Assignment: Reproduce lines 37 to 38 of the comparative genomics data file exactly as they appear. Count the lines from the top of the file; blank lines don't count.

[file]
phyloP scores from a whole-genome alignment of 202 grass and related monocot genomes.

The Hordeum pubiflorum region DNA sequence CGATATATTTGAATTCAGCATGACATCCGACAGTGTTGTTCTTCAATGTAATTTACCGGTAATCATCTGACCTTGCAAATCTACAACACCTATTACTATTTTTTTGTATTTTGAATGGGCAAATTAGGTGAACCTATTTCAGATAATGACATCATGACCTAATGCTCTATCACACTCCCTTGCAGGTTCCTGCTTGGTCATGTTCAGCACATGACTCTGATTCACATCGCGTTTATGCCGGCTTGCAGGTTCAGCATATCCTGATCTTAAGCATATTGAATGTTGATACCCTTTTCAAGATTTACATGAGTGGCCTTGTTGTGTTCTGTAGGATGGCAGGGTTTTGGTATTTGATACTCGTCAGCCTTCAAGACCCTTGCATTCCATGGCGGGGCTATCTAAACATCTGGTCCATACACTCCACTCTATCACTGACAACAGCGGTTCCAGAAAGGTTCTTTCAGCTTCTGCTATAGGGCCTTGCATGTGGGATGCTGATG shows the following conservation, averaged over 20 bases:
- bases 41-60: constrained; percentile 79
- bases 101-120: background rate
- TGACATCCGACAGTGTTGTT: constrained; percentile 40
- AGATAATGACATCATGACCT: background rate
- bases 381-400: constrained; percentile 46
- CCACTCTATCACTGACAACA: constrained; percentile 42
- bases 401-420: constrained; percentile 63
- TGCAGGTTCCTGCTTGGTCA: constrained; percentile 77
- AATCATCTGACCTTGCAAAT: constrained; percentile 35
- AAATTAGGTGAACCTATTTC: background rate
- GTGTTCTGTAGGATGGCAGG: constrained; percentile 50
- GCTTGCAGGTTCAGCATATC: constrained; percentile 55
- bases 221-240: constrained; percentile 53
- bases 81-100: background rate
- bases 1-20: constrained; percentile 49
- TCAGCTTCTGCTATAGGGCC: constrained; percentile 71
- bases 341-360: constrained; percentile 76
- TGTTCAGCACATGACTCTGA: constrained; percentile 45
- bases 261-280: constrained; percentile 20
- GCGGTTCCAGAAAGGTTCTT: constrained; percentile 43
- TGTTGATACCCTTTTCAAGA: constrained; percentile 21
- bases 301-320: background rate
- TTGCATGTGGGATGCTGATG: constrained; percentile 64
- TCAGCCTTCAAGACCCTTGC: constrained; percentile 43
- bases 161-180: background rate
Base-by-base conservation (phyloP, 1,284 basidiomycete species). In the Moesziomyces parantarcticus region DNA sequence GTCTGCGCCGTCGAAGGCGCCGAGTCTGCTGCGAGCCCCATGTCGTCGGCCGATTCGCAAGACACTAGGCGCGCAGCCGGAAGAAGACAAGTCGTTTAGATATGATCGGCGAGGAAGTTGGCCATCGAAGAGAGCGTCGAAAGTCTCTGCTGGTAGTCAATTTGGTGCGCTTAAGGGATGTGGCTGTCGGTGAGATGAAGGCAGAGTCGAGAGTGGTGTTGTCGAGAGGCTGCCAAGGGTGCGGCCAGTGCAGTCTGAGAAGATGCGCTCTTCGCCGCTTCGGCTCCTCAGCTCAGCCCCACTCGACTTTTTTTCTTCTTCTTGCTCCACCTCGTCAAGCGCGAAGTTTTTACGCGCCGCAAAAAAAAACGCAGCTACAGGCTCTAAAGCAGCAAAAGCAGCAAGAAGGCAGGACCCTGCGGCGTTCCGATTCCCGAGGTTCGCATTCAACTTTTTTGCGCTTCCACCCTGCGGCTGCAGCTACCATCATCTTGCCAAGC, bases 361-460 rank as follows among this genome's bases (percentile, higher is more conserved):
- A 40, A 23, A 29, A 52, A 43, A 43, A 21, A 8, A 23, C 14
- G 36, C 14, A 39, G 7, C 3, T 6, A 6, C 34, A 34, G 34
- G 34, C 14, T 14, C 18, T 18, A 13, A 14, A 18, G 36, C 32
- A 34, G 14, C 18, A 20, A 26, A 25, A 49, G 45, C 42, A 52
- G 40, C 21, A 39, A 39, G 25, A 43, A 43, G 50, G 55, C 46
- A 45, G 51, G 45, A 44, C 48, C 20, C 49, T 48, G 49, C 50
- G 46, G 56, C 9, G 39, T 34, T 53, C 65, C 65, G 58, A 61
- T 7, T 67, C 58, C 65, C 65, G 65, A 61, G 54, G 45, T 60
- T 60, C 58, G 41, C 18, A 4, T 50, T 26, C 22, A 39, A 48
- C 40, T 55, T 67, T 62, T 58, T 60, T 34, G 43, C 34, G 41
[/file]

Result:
- T 60, C 58, G 41, C 18, A 4, T 50, T 26, C 22, A 39, A 48
- C 40, T 55, T 67, T 62, T 58, T 60, T 34, G 43, C 34, G 41